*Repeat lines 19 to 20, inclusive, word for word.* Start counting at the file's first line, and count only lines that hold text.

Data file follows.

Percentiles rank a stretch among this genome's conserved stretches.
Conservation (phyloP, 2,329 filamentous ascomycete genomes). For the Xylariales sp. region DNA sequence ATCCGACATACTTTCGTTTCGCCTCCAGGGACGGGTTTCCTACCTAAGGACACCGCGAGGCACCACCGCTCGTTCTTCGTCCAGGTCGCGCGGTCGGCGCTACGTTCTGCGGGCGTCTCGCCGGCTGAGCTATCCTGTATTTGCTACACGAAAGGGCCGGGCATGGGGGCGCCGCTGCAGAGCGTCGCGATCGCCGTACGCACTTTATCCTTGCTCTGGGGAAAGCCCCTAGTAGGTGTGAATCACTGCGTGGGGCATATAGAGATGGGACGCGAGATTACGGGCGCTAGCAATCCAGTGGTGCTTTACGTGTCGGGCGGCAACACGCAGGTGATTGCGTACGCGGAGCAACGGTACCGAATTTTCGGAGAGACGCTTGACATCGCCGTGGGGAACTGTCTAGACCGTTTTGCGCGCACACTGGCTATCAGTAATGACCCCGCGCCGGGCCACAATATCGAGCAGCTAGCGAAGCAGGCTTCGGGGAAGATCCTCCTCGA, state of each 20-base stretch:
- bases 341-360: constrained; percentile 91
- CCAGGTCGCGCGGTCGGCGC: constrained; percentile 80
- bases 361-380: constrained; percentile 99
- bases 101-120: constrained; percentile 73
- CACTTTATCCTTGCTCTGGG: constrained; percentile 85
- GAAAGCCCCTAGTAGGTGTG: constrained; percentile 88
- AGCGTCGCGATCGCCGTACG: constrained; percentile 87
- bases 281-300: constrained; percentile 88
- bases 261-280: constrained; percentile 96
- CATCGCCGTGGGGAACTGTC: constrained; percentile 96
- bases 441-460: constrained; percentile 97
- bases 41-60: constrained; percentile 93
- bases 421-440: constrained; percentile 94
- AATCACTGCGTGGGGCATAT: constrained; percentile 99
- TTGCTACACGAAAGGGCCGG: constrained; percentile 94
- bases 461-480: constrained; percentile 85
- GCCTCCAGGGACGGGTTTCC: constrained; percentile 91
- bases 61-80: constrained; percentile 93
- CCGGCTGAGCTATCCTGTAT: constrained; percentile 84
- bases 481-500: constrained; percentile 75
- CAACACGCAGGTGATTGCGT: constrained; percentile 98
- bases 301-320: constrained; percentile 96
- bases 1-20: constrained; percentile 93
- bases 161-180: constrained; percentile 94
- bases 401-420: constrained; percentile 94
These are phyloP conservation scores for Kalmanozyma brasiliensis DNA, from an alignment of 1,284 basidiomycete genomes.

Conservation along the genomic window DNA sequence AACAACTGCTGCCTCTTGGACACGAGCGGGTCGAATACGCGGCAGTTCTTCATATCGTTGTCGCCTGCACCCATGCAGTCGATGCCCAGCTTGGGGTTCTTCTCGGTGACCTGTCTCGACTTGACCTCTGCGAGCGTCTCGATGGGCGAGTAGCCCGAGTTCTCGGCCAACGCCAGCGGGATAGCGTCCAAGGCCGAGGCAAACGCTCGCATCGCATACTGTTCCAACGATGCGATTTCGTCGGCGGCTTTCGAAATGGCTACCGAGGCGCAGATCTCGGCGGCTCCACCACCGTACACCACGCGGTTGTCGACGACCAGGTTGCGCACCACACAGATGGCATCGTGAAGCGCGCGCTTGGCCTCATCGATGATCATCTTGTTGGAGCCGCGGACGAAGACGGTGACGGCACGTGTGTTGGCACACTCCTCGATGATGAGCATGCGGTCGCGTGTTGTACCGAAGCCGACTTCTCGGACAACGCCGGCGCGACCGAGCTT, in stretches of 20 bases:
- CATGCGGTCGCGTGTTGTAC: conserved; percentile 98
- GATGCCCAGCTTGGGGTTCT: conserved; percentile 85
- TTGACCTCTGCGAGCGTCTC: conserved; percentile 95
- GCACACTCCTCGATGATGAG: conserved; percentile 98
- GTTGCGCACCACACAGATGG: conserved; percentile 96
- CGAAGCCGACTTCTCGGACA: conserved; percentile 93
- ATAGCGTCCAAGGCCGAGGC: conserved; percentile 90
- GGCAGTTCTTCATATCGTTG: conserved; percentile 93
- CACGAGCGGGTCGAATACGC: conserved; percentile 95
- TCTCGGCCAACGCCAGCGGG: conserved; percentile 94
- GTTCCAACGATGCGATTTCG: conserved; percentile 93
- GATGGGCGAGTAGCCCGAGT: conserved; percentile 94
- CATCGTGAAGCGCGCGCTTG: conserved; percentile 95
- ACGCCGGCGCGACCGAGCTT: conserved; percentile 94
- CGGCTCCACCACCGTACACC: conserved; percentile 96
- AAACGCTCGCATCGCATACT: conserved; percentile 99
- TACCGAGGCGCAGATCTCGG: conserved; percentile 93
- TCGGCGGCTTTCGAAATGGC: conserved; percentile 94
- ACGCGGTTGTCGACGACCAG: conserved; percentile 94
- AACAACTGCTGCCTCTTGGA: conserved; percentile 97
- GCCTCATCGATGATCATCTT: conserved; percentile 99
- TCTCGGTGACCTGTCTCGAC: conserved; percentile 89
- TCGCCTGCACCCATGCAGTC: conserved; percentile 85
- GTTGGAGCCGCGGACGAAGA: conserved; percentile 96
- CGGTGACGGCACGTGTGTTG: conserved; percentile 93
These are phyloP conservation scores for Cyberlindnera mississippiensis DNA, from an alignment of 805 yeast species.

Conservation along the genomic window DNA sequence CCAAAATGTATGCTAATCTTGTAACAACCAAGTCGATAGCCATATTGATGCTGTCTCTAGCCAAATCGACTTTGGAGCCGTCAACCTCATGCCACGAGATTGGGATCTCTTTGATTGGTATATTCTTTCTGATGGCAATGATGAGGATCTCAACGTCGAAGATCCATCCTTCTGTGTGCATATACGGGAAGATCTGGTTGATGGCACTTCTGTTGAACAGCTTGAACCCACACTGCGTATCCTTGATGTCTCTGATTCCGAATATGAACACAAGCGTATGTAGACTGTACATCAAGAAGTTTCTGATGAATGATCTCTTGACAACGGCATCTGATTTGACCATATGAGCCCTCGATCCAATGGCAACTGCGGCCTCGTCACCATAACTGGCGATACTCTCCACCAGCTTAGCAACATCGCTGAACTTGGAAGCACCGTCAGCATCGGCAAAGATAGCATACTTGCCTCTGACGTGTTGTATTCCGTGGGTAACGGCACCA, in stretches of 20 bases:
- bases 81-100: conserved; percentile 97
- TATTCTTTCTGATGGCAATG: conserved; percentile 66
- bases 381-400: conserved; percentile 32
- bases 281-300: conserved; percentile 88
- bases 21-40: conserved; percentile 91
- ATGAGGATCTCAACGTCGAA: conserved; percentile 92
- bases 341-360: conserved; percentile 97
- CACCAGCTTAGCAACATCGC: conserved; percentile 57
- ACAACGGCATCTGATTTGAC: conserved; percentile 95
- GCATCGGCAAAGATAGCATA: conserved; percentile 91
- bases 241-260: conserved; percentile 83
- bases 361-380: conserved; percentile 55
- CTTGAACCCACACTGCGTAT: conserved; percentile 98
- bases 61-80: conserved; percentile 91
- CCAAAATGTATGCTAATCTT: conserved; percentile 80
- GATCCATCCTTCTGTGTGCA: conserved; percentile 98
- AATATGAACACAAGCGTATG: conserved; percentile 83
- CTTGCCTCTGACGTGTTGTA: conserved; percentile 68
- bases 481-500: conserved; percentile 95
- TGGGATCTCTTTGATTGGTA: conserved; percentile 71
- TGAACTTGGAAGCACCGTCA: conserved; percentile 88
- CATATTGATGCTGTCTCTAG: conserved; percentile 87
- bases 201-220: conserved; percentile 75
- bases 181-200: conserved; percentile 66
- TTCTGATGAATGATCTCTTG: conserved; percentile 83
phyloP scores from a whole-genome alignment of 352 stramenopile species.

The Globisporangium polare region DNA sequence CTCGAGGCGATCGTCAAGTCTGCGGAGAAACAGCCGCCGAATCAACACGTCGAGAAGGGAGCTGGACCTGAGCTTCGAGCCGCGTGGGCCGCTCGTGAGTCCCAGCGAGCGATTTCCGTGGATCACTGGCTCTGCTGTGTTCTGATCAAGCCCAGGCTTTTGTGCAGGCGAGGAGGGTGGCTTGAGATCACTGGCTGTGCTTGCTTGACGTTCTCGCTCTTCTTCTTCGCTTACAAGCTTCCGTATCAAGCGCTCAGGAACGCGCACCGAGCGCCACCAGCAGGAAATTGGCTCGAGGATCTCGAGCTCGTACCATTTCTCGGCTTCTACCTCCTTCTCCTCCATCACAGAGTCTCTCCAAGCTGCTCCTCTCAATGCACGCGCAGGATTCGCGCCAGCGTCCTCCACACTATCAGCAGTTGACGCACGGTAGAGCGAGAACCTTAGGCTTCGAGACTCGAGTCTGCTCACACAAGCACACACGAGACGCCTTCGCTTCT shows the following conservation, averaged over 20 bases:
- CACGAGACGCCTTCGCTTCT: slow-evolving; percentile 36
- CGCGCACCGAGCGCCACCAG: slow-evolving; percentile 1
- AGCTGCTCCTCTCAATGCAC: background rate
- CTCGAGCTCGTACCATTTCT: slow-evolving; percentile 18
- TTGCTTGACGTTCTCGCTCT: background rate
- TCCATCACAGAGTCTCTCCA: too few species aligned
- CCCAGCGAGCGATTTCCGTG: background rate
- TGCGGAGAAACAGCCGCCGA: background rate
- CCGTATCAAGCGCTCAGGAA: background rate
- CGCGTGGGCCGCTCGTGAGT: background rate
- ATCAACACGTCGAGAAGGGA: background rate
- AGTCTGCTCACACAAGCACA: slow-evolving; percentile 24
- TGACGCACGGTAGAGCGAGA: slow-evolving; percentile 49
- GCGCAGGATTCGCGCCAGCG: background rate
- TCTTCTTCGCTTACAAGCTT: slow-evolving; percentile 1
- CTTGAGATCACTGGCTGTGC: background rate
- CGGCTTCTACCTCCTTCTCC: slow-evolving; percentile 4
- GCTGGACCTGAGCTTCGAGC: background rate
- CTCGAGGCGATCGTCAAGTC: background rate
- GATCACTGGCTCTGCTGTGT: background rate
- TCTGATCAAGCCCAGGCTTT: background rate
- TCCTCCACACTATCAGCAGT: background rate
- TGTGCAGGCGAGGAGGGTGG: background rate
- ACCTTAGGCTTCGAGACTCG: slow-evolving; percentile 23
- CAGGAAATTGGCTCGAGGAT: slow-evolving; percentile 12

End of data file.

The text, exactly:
- GCCTCCAGGGACGGGTTTCC: constrained; percentile 91
- bases 61-80: constrained; percentile 93